Abstract: Science and emerging technologies should not be predominantly tasked with furnishing us with more sustainable societies. Continuous short-term technological bail outs without taking into account the longer socio-cultural incubation times required to transition to ‘weakly sustainable’ economies squander valuable resources and time. Emerging technologies need to be deployed strategically to buy time in order to have extended political, social and ethical discussions about the root-causes of unsustainable economies and minimize social disruptions on the path towards global sustainability. Keywords: Nanoscience; (...)
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  13. Voluntariness or legal obligation? An ethical analysis of two instruments for fairer global access to COVID-19 vaccines.Katja Voit, Cristian Timmermann, Marcin Orzechowski & Florian Steger - 2023 - Frontiers in Public Health 11:995683.
    Introduction: There is currently no binding, internationally accepted and successful approach to ensure global equitable access to healthcare during a pandemic. The aim of this ethical analysis is to bring into the discussion a legally regulated vaccine allocation as a possible strategy for equitable global access to vaccines. We focus our analysis on COVAX (COVID-19 Vaccines Global Access) and an existing EU regulation that, after adjustment, could promote global vaccine allocation. -/- Methods: The main documents discussing the two strategies are (...)
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  14. The Aims of Restorative Justice.David Chelsom Vogt - 2012 - In Jørn Jacobsen and Linda Gröning (ed.), Restorative Justice and Criminal Law.
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  15. ABERRATION-CORRECTED ELECTRON MICROSCOPY.Thomas Vogt - 2020 - In Between Making and Knowing. pp. 513 - 525.
    Microscopy allows us to observe objects we cannot see with our eyes alone. With a light microscope, we can distinguish objects at the scale of the wavelengths of visible light just under a micrometer. Around 1870 Ernst Abbe, who laid the foundation of modern optics, suggested that the resolution of a microscope would improve by using some yet-unknown radiation with shorter wavelengths than visible light, that is, below 390 nanometers (1 nm = 10−9 m). Electrons can have wavelengths near 1 (...)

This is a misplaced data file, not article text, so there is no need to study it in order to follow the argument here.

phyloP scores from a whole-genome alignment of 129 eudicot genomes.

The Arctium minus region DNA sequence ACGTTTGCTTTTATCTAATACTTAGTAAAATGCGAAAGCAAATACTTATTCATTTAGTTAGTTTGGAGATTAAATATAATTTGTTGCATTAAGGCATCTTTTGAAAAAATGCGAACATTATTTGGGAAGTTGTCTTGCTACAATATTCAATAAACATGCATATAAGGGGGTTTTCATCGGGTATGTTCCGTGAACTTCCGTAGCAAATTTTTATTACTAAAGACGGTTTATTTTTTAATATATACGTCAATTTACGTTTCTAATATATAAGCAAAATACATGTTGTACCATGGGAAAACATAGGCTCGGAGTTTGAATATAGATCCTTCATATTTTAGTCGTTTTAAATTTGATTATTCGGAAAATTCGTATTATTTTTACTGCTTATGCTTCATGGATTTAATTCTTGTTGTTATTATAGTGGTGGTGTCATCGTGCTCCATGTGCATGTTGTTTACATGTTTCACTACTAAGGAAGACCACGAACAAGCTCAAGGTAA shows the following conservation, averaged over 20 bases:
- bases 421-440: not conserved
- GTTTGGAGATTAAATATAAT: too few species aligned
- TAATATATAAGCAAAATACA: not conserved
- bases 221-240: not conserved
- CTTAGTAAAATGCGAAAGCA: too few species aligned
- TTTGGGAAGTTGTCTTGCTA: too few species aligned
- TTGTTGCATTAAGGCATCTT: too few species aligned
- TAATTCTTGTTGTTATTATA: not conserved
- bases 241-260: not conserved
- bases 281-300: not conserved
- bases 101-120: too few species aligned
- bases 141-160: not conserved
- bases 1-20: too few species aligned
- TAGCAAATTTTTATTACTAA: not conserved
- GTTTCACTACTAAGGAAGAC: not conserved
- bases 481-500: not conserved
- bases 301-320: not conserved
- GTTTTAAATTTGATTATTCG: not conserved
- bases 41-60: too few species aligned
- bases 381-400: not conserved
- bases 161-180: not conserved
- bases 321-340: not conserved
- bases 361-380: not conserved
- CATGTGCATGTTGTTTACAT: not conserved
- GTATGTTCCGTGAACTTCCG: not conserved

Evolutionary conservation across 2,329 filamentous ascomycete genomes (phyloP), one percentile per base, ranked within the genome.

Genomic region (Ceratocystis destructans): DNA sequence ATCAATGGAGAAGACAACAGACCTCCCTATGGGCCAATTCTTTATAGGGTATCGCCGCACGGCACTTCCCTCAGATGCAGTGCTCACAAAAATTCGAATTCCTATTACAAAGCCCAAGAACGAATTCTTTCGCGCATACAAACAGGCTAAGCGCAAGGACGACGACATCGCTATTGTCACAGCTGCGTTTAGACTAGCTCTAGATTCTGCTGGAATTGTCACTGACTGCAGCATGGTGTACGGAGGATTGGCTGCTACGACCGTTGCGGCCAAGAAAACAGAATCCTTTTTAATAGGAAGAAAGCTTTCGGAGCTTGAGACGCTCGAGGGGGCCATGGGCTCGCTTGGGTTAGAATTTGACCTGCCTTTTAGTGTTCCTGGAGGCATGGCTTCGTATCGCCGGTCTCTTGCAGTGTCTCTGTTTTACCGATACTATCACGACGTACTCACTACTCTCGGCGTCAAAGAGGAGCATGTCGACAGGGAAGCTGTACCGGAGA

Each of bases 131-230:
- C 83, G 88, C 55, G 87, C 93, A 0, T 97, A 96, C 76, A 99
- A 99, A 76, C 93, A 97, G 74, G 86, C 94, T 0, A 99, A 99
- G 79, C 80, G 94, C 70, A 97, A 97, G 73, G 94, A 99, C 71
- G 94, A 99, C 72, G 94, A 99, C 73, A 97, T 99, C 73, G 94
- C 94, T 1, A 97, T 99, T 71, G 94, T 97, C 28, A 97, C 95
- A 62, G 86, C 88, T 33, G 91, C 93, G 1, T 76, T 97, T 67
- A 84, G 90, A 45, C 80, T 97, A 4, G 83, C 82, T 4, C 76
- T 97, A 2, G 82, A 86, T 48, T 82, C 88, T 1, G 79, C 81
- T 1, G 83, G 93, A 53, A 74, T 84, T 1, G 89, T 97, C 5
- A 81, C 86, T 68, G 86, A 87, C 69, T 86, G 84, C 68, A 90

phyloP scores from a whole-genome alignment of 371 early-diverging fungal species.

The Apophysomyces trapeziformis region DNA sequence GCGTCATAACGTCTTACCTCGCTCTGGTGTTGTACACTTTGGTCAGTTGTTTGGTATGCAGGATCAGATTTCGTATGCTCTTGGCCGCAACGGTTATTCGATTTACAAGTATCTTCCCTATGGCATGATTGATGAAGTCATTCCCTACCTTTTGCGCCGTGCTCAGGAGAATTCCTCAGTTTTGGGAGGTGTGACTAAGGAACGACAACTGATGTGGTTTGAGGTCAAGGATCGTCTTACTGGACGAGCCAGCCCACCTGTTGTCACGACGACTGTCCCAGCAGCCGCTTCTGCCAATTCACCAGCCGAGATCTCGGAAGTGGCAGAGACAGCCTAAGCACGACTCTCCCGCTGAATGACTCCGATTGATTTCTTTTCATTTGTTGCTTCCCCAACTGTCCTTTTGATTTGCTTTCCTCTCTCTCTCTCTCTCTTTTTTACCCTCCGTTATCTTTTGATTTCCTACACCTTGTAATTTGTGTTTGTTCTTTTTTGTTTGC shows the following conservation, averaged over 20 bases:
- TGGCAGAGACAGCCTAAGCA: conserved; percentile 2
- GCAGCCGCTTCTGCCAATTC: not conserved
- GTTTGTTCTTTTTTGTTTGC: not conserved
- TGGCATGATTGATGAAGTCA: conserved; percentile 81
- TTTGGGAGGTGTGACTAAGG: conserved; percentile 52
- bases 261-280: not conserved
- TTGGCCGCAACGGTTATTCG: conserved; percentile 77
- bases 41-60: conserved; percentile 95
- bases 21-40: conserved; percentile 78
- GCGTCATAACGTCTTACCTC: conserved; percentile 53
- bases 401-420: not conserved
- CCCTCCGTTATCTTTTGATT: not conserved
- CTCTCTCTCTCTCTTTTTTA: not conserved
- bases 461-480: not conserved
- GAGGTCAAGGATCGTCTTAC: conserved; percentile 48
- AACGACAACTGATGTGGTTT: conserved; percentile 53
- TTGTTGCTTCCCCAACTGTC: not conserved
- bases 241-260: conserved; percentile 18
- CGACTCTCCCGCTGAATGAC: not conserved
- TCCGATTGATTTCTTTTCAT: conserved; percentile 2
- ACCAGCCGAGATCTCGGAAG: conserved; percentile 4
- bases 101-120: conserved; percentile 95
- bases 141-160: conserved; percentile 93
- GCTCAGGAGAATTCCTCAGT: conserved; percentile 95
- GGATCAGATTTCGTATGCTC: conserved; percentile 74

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  16. Medication of Hydroxychloroquine, Remdesivir and Convalescent Plasma during the COVID-19 Pandemic in Germany—An Ethical Analysis.Katja Voit, Cristian Timmermann & Florian Steger - 2021 - International Journal of Environmental Research and Public Health 18 (11):5685.
    This paper aims to analyze the ethical challenges in experimental drug use during the early stage of the COVID-19 pandemic, using Germany as a case study. In Germany uniform ethical guidelines were available early on nationwide, which was considered as desirable by other states to reduce uncertainties and convey a message of unity. The purpose of this ethical analysis is to assist the preparation of future guidelines on the use of medicines during public health emergencies. The use of hydroxychloroquine, remdesivir (...)
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  17. How fast should we innovate?Thomas Vogt - 2013 - Journal of Responsible Innovation 3 (3):255-259.
    The role of speed in innovations needs to be explored more thoroughly. I advocate here that for innovations which rely on scarce materials, research into more abundant substitutes needs to be accelerated while a regulatory-driven extension of the product life should slow down the number of incremental innovations and reduce our overall footprint on scarce resources. Chemical elements need to be established as global commons whose overuse can be regulated if required. Part of the efficiency gains of innovations could be (...)